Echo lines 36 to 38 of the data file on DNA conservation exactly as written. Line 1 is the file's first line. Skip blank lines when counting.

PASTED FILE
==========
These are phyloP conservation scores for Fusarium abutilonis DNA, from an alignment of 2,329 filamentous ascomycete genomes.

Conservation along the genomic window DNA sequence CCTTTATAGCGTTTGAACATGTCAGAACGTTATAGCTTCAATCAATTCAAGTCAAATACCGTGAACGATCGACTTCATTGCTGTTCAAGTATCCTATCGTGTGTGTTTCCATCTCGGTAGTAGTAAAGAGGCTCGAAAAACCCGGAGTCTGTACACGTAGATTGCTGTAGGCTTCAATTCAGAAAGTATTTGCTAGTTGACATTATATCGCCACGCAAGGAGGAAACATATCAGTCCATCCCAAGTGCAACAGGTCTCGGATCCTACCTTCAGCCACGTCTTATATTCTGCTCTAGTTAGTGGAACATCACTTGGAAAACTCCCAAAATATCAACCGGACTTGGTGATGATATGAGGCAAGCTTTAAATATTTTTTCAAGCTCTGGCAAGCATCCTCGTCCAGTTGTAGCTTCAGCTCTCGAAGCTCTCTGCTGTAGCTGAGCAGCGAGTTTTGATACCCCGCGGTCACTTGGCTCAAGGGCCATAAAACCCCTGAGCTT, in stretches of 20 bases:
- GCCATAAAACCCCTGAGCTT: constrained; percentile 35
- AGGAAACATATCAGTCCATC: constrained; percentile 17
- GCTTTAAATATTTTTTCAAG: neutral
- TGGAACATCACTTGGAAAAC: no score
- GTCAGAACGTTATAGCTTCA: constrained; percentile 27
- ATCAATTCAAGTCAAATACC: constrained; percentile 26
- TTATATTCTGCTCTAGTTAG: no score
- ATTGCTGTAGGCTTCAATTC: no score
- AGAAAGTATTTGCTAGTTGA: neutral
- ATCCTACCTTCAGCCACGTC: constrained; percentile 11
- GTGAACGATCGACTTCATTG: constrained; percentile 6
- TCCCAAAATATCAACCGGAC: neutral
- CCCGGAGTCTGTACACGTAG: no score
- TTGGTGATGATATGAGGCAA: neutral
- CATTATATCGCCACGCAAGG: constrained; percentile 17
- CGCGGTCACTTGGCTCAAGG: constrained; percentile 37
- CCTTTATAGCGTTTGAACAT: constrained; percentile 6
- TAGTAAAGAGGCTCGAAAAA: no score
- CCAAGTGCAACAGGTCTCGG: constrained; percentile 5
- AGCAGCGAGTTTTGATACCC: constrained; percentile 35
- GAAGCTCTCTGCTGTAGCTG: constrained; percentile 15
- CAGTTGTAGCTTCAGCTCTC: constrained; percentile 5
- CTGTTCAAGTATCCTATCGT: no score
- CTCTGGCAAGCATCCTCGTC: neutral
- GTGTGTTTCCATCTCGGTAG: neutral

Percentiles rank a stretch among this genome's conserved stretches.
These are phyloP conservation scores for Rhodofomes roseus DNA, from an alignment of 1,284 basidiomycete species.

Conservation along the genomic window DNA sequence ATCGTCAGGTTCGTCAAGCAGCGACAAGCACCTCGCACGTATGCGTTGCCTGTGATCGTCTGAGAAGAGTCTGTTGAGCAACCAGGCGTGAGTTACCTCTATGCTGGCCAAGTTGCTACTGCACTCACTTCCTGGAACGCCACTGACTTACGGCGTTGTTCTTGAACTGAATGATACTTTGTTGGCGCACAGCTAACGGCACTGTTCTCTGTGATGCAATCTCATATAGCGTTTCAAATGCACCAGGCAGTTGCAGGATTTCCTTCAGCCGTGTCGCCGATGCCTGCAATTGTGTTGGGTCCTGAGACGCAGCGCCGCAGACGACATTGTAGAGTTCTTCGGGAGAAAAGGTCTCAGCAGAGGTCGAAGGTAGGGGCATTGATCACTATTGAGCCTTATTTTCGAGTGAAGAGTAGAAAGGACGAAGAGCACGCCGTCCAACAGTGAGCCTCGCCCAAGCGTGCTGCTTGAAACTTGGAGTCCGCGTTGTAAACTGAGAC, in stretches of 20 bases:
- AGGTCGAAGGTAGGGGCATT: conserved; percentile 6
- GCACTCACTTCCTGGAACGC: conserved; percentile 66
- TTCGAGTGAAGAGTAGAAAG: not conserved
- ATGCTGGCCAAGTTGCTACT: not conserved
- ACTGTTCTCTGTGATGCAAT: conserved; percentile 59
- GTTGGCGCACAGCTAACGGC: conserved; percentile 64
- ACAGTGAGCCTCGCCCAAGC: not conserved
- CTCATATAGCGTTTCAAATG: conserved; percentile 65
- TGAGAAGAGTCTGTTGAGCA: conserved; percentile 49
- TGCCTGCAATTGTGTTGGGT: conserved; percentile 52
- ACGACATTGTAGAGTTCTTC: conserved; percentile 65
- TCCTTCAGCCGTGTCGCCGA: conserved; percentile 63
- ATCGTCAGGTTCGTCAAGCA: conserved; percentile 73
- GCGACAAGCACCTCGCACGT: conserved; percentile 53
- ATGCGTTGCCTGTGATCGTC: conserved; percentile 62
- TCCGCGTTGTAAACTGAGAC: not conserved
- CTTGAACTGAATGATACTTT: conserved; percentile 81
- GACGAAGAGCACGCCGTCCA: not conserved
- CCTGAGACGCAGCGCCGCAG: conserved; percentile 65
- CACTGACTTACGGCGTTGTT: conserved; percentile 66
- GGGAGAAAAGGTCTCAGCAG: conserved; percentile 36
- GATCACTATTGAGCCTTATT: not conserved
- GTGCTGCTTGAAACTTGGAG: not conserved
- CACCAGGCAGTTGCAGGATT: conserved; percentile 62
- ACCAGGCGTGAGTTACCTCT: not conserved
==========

- GTTGGCGCACAGCTAACGGC: conserved; percentile 64
- ACAGTGAGCCTCGCCCAAGC: not conserved
- CTCATATAGCGTTTCAAATG: conserved; percentile 65